(I read this as a google-play e-book.) Russell is an archaeologist. I quite liked his earlier book “Bloodline”, a somewhat revisionist history about the first 150 years of relations between Romans and Britons (c.50 BCE – 100 CE), based on the contemporary histories, and archaeological finds.
This book obviously grew out of his interest in that same period, but is far less satisfactory. The bulk of the book is a reëxamination of the 12th Century Historia Regum Britanniae (History of the Kings of Britain) by Geoffrey of Monmouth, which covers the period c.1200 BCE to c.700 CE. That book is widely regarded as almost entirely fiction, composed by Geoffrey himself. But Russell claims that most of it is actually based on lost British sources from the period mentioned above, c.50 BCE – 100 CE. This is an extraordinary claim, as there is no hint of any such records(*) and nor do native legends of this type survive from any of the illiterate tribes that Rome conquered anywhere in Europe, as far as I’m aware.
Extraordinary claims require extraordinary evidence. Unfortunately, the evidence Russell provides is extraordinary only for its flimsiness, given his academic background. His methodology is that of pseudo-historian, or, one might even say, that of the conspiracy theorist:
* Far too often, ideas that begin as “Could it be …” questions in one chapter become facts by the next chapter.
Every mention of Cornwall (to take an example) by Geoffrey becomes, for Russell, a mention of the Catuvellauni from the area north of London. There is no justification for this other than it fits his preconceived hypothesis. The same sorts of claims are made of other place names.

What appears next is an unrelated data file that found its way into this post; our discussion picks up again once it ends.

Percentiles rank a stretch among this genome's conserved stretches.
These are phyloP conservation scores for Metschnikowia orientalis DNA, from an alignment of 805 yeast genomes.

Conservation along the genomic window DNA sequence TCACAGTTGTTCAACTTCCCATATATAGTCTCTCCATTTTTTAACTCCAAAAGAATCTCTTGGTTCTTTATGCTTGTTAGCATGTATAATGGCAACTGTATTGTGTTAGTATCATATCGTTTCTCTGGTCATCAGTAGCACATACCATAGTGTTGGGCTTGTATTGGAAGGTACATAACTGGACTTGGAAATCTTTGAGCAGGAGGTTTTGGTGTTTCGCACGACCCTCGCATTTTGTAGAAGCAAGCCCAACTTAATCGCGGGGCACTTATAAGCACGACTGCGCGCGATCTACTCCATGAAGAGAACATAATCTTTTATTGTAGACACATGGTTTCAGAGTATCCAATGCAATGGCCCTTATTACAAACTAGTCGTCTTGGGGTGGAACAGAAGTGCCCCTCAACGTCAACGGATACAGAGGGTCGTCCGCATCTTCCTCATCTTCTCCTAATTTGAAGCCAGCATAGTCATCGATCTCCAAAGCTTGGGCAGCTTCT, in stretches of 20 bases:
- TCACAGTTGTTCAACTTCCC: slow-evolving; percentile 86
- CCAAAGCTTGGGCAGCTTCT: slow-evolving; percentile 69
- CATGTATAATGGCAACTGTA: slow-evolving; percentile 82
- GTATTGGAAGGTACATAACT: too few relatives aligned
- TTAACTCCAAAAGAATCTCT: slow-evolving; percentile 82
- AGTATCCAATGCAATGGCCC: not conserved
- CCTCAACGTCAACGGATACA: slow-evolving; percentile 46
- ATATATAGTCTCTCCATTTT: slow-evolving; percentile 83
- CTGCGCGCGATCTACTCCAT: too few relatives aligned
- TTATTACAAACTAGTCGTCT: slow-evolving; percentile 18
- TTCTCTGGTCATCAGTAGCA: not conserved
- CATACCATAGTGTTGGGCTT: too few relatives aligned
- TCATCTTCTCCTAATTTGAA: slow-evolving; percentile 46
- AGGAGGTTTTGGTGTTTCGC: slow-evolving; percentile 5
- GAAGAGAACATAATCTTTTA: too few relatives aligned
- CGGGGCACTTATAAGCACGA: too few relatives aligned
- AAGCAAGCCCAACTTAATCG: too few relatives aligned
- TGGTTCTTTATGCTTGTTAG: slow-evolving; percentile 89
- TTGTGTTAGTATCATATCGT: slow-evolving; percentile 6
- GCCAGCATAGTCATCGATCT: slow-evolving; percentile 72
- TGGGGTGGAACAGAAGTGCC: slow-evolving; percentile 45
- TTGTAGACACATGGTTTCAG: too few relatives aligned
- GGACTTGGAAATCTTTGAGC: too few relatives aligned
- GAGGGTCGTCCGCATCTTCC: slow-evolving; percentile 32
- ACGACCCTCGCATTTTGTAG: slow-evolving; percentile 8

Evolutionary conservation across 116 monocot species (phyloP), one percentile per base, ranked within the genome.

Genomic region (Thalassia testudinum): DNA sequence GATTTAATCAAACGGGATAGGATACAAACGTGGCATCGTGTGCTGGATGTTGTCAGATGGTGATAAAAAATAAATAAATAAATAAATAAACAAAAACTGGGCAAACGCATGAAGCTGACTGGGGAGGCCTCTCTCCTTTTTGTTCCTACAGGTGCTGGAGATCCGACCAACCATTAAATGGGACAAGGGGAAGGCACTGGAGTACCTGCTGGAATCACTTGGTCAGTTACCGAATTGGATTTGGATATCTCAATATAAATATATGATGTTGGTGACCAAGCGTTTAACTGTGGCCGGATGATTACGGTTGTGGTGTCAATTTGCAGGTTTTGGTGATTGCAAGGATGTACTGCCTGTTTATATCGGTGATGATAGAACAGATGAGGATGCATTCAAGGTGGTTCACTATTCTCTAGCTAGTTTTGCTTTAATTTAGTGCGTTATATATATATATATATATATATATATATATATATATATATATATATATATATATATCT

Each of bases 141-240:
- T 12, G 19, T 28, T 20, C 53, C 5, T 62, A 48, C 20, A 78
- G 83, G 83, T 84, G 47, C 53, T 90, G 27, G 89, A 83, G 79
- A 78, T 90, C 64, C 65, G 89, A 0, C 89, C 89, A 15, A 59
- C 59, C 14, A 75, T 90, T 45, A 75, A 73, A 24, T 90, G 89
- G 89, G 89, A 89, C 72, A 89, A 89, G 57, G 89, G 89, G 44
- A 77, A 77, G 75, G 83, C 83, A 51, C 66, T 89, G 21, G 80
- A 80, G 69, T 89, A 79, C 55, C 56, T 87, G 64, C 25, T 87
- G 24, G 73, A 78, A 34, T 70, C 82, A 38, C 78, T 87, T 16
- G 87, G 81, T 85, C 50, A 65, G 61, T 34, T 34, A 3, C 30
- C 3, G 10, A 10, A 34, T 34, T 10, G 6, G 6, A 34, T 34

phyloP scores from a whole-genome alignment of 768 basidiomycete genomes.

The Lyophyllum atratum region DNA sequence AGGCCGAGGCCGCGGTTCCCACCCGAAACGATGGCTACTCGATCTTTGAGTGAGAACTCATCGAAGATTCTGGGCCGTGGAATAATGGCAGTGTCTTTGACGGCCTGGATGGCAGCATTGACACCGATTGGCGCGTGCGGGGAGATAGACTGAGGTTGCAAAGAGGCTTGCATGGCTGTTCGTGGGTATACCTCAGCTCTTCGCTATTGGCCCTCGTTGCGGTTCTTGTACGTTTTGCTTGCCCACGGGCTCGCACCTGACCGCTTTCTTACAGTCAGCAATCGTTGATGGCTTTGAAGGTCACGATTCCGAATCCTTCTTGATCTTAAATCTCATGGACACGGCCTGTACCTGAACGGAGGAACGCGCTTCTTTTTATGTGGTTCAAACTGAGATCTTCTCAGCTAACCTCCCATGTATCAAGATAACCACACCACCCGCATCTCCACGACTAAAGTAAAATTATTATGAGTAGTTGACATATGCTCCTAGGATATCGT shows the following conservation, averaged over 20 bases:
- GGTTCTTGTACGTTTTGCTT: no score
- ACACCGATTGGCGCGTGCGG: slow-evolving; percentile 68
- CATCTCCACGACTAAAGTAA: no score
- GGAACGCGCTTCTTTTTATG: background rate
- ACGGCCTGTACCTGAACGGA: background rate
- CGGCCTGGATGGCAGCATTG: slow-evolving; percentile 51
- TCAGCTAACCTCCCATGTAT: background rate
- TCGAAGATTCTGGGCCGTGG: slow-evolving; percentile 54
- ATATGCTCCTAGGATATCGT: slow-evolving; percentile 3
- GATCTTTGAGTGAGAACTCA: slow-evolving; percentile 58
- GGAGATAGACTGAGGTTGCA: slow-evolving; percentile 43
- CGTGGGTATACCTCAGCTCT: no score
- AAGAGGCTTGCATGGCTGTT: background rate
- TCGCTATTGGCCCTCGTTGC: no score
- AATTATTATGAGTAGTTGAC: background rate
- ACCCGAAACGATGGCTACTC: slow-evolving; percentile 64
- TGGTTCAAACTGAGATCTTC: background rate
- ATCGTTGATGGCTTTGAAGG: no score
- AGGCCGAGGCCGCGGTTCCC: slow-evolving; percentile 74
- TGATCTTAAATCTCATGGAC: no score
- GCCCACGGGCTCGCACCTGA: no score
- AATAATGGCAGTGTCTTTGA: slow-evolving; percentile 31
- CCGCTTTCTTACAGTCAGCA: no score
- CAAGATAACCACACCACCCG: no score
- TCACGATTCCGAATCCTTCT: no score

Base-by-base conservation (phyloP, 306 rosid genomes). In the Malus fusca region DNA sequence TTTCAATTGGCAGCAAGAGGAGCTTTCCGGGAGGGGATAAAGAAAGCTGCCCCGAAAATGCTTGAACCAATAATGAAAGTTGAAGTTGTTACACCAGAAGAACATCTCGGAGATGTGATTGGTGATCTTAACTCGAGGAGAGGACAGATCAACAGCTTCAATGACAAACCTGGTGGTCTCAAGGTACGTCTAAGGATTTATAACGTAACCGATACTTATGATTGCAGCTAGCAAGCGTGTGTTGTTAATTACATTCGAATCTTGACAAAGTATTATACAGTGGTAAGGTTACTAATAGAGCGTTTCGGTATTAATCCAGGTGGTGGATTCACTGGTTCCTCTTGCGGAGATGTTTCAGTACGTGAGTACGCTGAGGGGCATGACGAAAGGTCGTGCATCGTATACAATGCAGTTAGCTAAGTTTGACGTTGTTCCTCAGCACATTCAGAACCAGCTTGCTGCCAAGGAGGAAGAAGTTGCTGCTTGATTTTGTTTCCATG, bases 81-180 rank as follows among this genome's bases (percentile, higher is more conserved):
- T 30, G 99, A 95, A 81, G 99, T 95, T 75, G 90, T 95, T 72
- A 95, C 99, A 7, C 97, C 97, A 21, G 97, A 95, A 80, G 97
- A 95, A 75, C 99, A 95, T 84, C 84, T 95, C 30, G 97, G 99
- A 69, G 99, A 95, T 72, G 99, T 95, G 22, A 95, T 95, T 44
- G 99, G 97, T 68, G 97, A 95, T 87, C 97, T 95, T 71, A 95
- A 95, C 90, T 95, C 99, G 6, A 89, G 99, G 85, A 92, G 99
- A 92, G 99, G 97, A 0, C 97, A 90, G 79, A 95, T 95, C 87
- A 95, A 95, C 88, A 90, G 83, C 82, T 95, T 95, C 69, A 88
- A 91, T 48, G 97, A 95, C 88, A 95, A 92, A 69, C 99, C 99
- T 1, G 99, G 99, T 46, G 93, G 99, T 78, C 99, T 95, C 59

* King Cunobelinus (to take an example), according to Russell, appears with multiple different names in multiple different centuries in Geoffrey’s narrative. Similar claims are made for just about every important Briton in the historical record in Russell’s period of interest, c.50 BCE – 100 CE. I am no linguist, but I know enough to tell that Russell is no linguist either, as he gives no scholarly analysis of how each of these numerous name transformations could occur.
* No rigorous argument (involving postulated specific texts with transmission histories) is given to explain how Geoffrey could have ended up with so many distorted versions of genuine legends from more than 1000 years earlier.
Russell also makes claims beyond that early period e.g. that the Saxon Aelle was actually the Romano-Briton Ambrosius Aurelianus, and that Arthur “cannot have existed”, which are equally baseless. For the reader looking for an introduction to Geoffrey of Monmouth’s pseudohistory, and its relation to real history, I suggest Geoffrey Ashe’s “Kings and Queens of Early Britain”. It is not only better written and more entertaining; it is also a far better guide to the actual value of Geoffrey of Monmouth’s work as history. For the reader interested in the period when Rome came to rule Britain, stick to Russell’s earlier book. In both cases, steer clear of this one.
(*) A few similar legends do appear in the 9th Century Historia Brittonum, but this is not surprising since Geoffrey almost certainly did use this as one of his sources.